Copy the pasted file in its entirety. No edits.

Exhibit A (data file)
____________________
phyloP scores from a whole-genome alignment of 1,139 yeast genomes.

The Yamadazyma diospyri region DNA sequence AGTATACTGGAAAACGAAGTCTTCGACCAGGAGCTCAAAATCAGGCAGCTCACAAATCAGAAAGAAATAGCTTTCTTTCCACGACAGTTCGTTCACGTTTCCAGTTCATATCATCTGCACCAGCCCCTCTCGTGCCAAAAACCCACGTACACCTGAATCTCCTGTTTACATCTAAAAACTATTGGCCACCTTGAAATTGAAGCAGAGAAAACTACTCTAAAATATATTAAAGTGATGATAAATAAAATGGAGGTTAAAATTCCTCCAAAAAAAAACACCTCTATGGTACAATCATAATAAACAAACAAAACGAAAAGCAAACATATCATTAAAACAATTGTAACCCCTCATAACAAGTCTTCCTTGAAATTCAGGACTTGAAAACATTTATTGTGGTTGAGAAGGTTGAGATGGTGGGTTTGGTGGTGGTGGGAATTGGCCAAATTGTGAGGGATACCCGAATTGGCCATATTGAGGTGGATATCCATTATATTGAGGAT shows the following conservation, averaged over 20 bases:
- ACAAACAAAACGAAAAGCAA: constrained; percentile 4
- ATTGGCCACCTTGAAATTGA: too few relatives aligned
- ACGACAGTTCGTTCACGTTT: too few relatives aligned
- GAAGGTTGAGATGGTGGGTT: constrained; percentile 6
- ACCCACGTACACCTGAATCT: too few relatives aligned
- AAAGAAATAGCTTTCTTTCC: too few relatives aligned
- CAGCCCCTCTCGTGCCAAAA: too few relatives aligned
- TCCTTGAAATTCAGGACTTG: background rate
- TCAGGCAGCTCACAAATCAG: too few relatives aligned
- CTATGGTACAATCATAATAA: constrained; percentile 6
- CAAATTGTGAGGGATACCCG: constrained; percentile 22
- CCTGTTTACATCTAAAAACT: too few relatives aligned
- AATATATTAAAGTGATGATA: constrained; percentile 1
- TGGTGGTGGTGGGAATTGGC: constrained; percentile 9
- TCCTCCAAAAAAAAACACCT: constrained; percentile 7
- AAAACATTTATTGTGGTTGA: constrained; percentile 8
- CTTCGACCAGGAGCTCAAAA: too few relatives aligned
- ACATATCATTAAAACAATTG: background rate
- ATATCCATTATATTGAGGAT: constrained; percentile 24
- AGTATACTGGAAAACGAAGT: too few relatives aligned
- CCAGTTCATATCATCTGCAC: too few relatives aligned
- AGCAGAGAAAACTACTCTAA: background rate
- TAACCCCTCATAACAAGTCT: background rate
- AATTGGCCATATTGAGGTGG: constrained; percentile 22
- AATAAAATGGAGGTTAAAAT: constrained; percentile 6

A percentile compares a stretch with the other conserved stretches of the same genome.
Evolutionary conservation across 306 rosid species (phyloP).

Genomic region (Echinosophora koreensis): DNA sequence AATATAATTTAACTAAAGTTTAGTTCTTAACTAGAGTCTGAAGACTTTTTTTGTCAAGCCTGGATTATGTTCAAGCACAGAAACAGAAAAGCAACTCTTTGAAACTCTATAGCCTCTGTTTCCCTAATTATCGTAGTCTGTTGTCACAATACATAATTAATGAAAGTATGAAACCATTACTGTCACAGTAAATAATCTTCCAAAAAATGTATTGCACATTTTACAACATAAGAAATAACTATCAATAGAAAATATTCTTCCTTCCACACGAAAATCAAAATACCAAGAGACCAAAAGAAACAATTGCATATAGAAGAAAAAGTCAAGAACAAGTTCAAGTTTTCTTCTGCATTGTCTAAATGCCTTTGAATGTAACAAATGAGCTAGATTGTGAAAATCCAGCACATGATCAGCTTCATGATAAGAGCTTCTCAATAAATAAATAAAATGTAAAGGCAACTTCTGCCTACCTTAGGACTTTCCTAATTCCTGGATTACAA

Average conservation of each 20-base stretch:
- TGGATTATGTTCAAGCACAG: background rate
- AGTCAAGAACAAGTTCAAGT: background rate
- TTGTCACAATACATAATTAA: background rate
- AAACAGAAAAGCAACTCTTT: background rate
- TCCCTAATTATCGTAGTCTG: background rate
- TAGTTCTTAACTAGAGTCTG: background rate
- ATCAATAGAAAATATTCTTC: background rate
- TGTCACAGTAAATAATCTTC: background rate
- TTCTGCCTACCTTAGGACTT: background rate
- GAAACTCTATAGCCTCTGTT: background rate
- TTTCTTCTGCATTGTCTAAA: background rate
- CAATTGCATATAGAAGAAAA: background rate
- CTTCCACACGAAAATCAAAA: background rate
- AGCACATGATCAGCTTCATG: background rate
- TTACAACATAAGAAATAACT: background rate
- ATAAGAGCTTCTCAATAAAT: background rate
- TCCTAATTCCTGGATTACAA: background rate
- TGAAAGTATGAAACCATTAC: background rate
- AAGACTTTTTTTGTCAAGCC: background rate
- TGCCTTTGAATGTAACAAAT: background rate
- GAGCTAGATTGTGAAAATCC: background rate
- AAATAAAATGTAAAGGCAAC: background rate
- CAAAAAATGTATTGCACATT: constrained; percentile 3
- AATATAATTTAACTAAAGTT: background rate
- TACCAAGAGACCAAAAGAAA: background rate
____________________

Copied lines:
phyloP scores from a whole-genome alignment of 1,139 yeast genomes.

The Yamadazyma diospyri region DNA sequence AGTATACTGGAAAACGAAGTCTTCGACCAGGAGCTCAAAATCAGGCAGCTCACAAATCAGAAAGAAATAGCTTTCTTTCCACGACAGTTCGTTCACGTTTCCAGTTCATATCATCTGCACCAGCCCCTCTCGTGCCAAAAACCCACGTACACCTGAATCTCCTGTTTACATCTAAAAACTATTGGCCACCTTGAAATTGAAGCAGAGAAAACTACTCTAAAATATATTAAAGTGATGATAAATAAAATGGAGGTTAAAATTCCTCCAAAAAAAAACACCTCTATGGTACAATCATAATAAACAAACAAAACGAAAAGCAAACATATCATTAAAACAATTGTAACCCCTCATAACAAGTCTTCCTTGAAATTCAGGACTTGAAAACATTTATTGTGGTTGAGAAGGTTGAGATGGTGGGTTTGGTGGTGGTGGGAATTGGCCAAATTGTGAGGGATACCCGAATTGGCCATATTGAGGTGGATATCCATTATATTGAGGAT shows the following conservation, averaged over 20 bases:
- ACAAACAAAACGAAAAGCAA: constrained; percentile 4
- ATTGGCCACCTTGAAATTGA: too few relatives aligned
- ACGACAGTTCGTTCACGTTT: too few relatives aligned
- GAAGGTTGAGATGGTGGGTT: constrained; percentile 6
- ACCCACGTACACCTGAATCT: too few relatives aligned
- AAAGAAATAGCTTTCTTTCC: too few relatives aligned
- CAGCCCCTCTCGTGCCAAAA: too few relatives aligned
- TCCTTGAAATTCAGGACTTG: background rate
- TCAGGCAGCTCACAAATCAG: too few relatives aligned
- CTATGGTACAATCATAATAA: constrained; percentile 6
- CAAATTGTGAGGGATACCCG: constrained; percentile 22
- CCTGTTTACATCTAAAAACT: too few relatives aligned
- AATATATTAAAGTGATGATA: constrained; percentile 1
- TGGTGGTGGTGGGAATTGGC: constrained; percentile 9
- TCCTCCAAAAAAAAACACCT: constrained; percentile 7
- AAAACATTTATTGTGGTTGA: constrained; percentile 8
- CTTCGACCAGGAGCTCAAAA: too few relatives aligned
- ACATATCATTAAAACAATTG: background rate
- ATATCCATTATATTGAGGAT: constrained; percentile 24
- AGTATACTGGAAAACGAAGT: too few relatives aligned
- CCAGTTCATATCATCTGCAC: too few relatives aligned
- AGCAGAGAAAACTACTCTAA: background rate
- TAACCCCTCATAACAAGTCT: background rate
- AATTGGCCATATTGAGGTGG: constrained; percentile 22
- AATAAAATGGAGGTTAAAAT: constrained; percentile 6

A percentile compares a stretch with the other conserved stretches of the same genome.
Evolutionary conservation across 306 rosid species (phyloP).

Genomic region (Echinosophora koreensis): DNA sequence AATATAATTTAACTAAAGTTTAGTTCTTAACTAGAGTCTGAAGACTTTTTTTGTCAAGCCTGGATTATGTTCAAGCACAGAAACAGAAAAGCAACTCTTTGAAACTCTATAGCCTCTGTTTCCCTAATTATCGTAGTCTGTTGTCACAATACATAATTAATGAAAGTATGAAACCATTACTGTCACAGTAAATAATCTTCCAAAAAATGTATTGCACATTTTACAACATAAGAAATAACTATCAATAGAAAATATTCTTCCTTCCACACGAAAATCAAAATACCAAGAGACCAAAAGAAACAATTGCATATAGAAGAAAAAGTCAAGAACAAGTTCAAGTTTTCTTCTGCATTGTCTAAATGCCTTTGAATGTAACAAATGAGCTAGATTGTGAAAATCCAGCACATGATCAGCTTCATGATAAGAGCTTCTCAATAAATAAATAAAATGTAAAGGCAACTTCTGCCTACCTTAGGACTTTCCTAATTCCTGGATTACAA

Average conservation of each 20-base stretch:
- TGGATTATGTTCAAGCACAG: background rate
- AGTCAAGAACAAGTTCAAGT: background rate
- TTGTCACAATACATAATTAA: background rate
- AAACAGAAAAGCAACTCTTT: background rate
- TCCCTAATTATCGTAGTCTG: background rate
- TAGTTCTTAACTAGAGTCTG: background rate
- ATCAATAGAAAATATTCTTC: background rate
- TGTCACAGTAAATAATCTTC: background rate
- TTCTGCCTACCTTAGGACTT: background rate
- GAAACTCTATAGCCTCTGTT: background rate
- TTTCTTCTGCATTGTCTAAA: background rate
- CAATTGCATATAGAAGAAAA: background rate
- CTTCCACACGAAAATCAAAA: background rate
- AGCACATGATCAGCTTCATG: background rate
- TTACAACATAAGAAATAACT: background rate
- ATAAGAGCTTCTCAATAAAT: background rate
- TCCTAATTCCTGGATTACAA: background rate
- TGAAAGTATGAAACCATTAC: background rate
- AAGACTTTTTTTGTCAAGCC: background rate
- TGCCTTTGAATGTAACAAAT: background rate
- GAGCTAGATTGTGAAAATCC: background rate
- AAATAAAATGTAAAGGCAAC: background rate
- CAAAAAATGTATTGCACATT: constrained; percentile 3
- AATATAATTTAACTAAAGTT: background rate
- TACCAAGAGACCAAAAGAAA: background rate